It's hurting both your profits and the earth — but as a natural substance, why do the various ecosystems of the globe (including our own society) respond so negatively to spilled oil?
Oil waste though, perennially, a quiet and looming enemy is finally beginning to rear its ugly head.
Following the Deepwater Horizon oil spill in 2010, the world collectively realized (mostly upon an observation of the stark photos from NASA satellite) the utter size of the petroleum industry: one, frankly, that is visible from space.
After nearly three months of constant gushing, an estimated 4.9 million barrels sat atop the ocean surface in the Gulf of Mexico and beyond. Eleven people went missing, marine and plant life began to suffer deformities and are still subject to cardiotoxicity, and, by 2015, the supermajor petroleum company BP took a hit of at least $50 billion.
Nobody profited from the spill — it was (and is) in every shape and form, a disaster.
The Gulf of Mexico, following the 2010 BP oil spill.
The once flourishing marine environment still struggles, in 2016, to return to its former glory. As recently as 2014, the death toll of dolphins was four times the number in 2010.
Organisms of any shape or size exposed to an oil spill will be affected in some way. It's a shame, however, that it takes a disaster on the scale of the BP oil spill to really garner any attention.
Sure, 210 million gallons of oil is a heck of a lot more than that fresh quart you knocked over last week, but the tiny ecosystem you've doused in motor oil, however microscopic, is now compromised.
Certain components of lubricants, and crude oil in general, is harmful to plant and animal life because of its physical characteristics — instead of instantly acting as a deadly poison on plants and animals, spilled oil works much more slowly.
Granted, a high concentration of oil can be acutely poisonous, but most plants and animals suffer from long term exposure. Birds and mammals usually die due to a lack of insulation — the physical characteristics of oil prevent feathers and fur from doing their job. Fish eggs and embryos are unquestionably at risk, and microscopic organisms may die out rapidly.
There are a few things that can be done.
While volunteering and donations come in bunches following a natural disaster, the failing ecosystem at your feet is much less fortunate, receiving far less media coverage, most of the oil has likely already soaked into the ground, leaving an ant farm well-lubricated and a gang of slimy worms a bit more slimy.
After the damage has been done, it's very hard to reverse. As such, taking small steps to avoid spills, and handling spills immediately after they occur is vital to the preservation of the environment, no matter how small of a chunk you've begun to destroy. (It's nothing personal, this happens to everybody at some point or another in an industrial or home-auto situation).
For outdoor hydraulic applications, compressor applications, food manufacturing applications, and other industrial applications, choosing the right lubricant may be essential to keeping your carbon footprint a baby-sized one.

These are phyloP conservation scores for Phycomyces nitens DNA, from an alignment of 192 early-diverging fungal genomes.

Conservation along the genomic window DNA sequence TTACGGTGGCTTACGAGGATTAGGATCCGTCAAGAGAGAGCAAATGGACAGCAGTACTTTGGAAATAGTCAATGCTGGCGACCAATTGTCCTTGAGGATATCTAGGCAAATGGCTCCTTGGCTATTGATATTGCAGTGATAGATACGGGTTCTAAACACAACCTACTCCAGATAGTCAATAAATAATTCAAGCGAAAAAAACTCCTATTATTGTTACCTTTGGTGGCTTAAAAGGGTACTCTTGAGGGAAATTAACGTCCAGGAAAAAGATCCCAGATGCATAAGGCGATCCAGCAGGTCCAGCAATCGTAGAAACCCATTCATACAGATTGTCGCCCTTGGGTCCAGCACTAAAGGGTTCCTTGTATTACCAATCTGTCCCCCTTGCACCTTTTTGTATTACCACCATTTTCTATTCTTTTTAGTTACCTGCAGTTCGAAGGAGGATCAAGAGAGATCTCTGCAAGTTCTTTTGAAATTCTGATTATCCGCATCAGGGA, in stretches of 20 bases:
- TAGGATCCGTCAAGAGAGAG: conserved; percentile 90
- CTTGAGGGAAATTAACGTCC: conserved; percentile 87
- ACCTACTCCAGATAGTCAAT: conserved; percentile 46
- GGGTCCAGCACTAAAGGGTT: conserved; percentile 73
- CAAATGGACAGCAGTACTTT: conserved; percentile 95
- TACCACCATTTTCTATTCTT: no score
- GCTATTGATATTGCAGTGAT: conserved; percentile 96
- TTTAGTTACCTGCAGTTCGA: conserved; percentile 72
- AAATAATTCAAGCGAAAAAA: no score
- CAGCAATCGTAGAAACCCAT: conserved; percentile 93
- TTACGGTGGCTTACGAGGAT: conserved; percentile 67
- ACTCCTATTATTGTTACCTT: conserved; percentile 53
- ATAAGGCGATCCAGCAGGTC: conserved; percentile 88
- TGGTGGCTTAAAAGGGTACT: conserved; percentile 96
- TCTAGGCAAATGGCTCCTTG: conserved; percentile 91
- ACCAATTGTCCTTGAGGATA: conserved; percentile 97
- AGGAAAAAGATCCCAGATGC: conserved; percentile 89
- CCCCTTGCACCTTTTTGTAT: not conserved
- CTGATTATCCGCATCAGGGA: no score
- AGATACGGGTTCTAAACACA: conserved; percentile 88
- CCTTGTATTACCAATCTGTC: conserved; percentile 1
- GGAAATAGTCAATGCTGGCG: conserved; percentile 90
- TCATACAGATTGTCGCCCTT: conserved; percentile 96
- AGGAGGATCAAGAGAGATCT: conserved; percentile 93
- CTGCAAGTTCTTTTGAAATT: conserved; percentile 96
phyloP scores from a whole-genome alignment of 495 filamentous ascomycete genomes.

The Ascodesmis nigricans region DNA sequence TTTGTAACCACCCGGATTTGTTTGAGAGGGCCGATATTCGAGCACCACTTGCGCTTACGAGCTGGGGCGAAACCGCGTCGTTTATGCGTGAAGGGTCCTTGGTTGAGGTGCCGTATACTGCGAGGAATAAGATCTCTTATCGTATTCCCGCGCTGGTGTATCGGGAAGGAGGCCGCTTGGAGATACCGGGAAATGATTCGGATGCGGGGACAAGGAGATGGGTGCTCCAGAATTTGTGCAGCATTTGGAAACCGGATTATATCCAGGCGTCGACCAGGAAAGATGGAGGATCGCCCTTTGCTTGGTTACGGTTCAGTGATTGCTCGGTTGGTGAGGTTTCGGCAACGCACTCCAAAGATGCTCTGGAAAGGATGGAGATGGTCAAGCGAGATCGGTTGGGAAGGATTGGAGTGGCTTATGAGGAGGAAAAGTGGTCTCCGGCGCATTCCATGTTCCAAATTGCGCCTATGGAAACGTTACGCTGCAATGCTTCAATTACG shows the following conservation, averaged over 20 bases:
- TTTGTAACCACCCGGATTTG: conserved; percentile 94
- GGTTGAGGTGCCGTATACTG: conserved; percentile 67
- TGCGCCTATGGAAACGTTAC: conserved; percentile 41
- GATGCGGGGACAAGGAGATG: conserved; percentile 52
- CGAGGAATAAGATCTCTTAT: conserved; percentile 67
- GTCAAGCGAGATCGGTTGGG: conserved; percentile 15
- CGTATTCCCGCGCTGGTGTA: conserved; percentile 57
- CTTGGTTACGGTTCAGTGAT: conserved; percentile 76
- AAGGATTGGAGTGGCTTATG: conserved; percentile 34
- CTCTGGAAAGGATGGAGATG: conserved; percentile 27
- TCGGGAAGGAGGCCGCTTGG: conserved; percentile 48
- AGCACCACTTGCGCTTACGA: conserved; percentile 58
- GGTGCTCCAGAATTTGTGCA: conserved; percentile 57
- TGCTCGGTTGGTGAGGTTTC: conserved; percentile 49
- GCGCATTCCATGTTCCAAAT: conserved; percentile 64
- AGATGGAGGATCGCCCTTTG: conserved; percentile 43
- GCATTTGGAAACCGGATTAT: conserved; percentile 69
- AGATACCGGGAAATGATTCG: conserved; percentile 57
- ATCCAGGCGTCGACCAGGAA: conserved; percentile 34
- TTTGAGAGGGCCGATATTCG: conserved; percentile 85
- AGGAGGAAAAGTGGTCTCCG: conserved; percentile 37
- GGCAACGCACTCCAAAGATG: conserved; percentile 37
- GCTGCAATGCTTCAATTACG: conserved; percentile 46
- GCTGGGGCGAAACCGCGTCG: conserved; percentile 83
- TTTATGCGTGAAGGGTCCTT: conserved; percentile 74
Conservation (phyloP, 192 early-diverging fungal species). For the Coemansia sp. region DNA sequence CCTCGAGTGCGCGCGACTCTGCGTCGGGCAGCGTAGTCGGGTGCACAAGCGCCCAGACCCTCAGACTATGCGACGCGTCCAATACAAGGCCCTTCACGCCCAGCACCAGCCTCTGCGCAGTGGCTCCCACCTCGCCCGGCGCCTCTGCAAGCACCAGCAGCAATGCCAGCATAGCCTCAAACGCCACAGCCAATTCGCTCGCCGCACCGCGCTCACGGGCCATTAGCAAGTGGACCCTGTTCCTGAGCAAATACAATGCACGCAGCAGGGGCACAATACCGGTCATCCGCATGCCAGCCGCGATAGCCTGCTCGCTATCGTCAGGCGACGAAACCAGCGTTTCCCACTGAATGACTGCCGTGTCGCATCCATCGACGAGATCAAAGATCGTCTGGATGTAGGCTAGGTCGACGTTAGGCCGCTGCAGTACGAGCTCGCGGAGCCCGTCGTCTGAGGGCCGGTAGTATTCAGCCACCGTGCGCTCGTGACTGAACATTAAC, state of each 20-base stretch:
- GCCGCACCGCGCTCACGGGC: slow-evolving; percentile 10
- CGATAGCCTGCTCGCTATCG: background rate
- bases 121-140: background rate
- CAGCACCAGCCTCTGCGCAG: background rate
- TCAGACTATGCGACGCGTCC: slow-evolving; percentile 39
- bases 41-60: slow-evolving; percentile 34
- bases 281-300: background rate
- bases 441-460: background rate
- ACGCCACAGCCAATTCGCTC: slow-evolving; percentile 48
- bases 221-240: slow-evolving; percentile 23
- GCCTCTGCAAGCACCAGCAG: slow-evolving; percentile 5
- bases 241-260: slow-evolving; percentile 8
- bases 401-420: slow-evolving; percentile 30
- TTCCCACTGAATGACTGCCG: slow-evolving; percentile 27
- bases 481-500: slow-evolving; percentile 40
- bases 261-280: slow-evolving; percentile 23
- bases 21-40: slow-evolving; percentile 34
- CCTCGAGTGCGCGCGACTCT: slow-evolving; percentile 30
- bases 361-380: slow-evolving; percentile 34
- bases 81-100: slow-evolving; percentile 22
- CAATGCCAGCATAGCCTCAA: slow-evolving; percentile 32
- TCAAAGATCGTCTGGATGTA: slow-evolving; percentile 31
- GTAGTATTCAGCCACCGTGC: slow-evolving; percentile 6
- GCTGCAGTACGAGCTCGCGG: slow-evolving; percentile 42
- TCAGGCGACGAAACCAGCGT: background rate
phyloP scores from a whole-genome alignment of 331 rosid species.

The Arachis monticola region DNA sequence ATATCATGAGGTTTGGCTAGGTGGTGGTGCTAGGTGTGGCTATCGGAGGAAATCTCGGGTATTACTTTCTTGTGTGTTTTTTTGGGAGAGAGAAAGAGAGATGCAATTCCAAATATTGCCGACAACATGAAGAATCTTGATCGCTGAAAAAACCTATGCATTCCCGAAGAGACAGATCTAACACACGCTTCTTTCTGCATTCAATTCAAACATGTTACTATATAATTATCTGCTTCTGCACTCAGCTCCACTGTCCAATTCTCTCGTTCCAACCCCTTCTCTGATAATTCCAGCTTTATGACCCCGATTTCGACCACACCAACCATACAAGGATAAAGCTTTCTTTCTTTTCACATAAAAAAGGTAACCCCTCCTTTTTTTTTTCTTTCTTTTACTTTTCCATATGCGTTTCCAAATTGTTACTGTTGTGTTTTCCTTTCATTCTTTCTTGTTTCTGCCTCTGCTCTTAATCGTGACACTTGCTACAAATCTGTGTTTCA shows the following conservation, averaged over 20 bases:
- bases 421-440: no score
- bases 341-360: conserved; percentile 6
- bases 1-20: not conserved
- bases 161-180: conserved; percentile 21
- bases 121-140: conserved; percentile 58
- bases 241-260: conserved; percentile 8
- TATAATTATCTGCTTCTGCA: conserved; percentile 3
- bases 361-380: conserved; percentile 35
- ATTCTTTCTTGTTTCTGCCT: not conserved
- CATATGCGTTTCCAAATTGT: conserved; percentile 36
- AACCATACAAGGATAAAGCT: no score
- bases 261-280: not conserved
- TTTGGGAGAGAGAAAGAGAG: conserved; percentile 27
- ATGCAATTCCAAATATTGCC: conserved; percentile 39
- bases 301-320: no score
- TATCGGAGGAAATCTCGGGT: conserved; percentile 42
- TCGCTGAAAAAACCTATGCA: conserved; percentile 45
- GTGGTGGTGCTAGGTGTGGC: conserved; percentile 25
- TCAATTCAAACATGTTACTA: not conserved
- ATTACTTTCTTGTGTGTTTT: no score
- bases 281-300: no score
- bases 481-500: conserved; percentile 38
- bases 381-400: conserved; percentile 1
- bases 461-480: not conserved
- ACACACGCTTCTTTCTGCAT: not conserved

BlueSky Lubricants deeming themselves "The Premium Alternative to Big Oil, " have taken matters into their own hands. With an emphatic, environmentally-conscious approach, the small company has quietly been infiltrating the big business. It's been a slow emergence for the brand, but it seems they've jumped on a train that's just beginning to cook up some steam.
Green Earth Oil Distributors, LLC in Texas has created a non-toxic automotive motor oil, as well. As the reach of these companies begin to extend to other parts of the globe, big oil seems keen on adapting. Multiple large oil companies have begun to market their environmentally-friendly, synthetic lubricants in an attempt to get on board before these smaller businesses take the ball and run with it.
As environmentally-conscious millennials continue sprouting new businesses that require heavy-duty machinery (which, in turn, requires quality lubrication), more and more business owners are opting for biodegradable or environmentally-friendly lubricants.
PureBlu Hydraulic Oil from BlueSky Lubricants is dyed to a deep blue hue — though the constituents of the oil itself may not be equivalent in VOCs to rainwater, the leak-detection formula is designed to stop the flow of run-off before it becomes a problem. Their other products consist mainly of biodegradable, environmentally-friendly synthetic lubricants.
A poorly managed home workshop or garage may pose a risk to the environment.
While less ideal, there are products designed to stop the flow of run-off oils before they cause too much damage.
Products from PolySafe, such as absorbent pads and socks, are designed to soak up the viscous fluids instantly — another option is Dri-Rite clay granules, often referred to as Fuller's Earth, blended with Dolomite. While the products work incredibly well with oil-based lubricants, virtually any spill can be handled swiftly with either product. Find them here.
You may not have made it down to the Gulf to put in any, real volunteering effort. It's ok.
For the sake of yourself and the environment, just be mindful of your practices and how you handle these products should you be working with them (and we suspect you will be).
Keep your options open: while the classic brands have always delivered performance, it may be about time that performance and environmental impact be held in the same regard. Do your best to keep your leaks in check -- no matter —what —type of lubricant you use. It saves you money, and it helps the environment.
If, however, your problem lies —exclusively with petroleum, then you might have to address the issue at its very core: it simply works too well.